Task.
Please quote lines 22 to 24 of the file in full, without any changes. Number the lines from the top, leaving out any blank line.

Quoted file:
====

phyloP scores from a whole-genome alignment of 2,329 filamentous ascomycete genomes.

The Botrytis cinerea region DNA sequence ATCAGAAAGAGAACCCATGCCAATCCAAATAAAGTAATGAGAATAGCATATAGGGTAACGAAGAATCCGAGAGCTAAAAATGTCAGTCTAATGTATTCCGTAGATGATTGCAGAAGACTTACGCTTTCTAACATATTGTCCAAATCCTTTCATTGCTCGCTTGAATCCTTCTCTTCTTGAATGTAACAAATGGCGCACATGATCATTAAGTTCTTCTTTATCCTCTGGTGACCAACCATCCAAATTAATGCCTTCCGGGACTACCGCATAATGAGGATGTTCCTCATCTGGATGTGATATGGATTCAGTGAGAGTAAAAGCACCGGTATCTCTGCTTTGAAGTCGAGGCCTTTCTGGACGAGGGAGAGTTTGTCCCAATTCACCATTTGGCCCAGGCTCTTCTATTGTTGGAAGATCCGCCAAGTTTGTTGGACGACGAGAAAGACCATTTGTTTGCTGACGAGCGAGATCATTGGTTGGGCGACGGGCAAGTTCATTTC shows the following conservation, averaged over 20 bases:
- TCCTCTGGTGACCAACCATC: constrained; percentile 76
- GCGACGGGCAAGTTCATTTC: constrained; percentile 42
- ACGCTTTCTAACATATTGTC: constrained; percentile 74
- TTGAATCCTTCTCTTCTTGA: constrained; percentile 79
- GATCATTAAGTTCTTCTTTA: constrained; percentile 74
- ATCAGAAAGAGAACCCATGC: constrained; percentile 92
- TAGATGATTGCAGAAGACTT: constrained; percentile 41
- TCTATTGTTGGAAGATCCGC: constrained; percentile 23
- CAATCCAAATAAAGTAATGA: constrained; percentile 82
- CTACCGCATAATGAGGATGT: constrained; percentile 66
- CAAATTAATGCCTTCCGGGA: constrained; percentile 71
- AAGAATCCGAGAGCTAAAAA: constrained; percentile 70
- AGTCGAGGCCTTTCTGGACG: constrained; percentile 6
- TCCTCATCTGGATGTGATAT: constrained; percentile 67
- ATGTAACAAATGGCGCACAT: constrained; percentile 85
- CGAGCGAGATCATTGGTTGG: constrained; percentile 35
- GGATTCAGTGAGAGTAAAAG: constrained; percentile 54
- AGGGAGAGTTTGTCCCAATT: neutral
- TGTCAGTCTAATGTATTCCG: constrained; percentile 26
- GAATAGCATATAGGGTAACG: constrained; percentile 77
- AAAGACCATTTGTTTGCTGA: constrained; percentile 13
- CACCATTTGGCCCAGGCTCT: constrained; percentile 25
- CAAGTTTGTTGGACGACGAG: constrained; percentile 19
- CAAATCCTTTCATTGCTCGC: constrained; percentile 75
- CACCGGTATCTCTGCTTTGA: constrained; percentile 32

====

- GAATAGCATATAGGGTAACG: constrained; percentile 77
- AAAGACCATTTGTTTGCTGA: constrained; percentile 13
- CACCATTTGGCCCAGGCTCT: constrained; percentile 25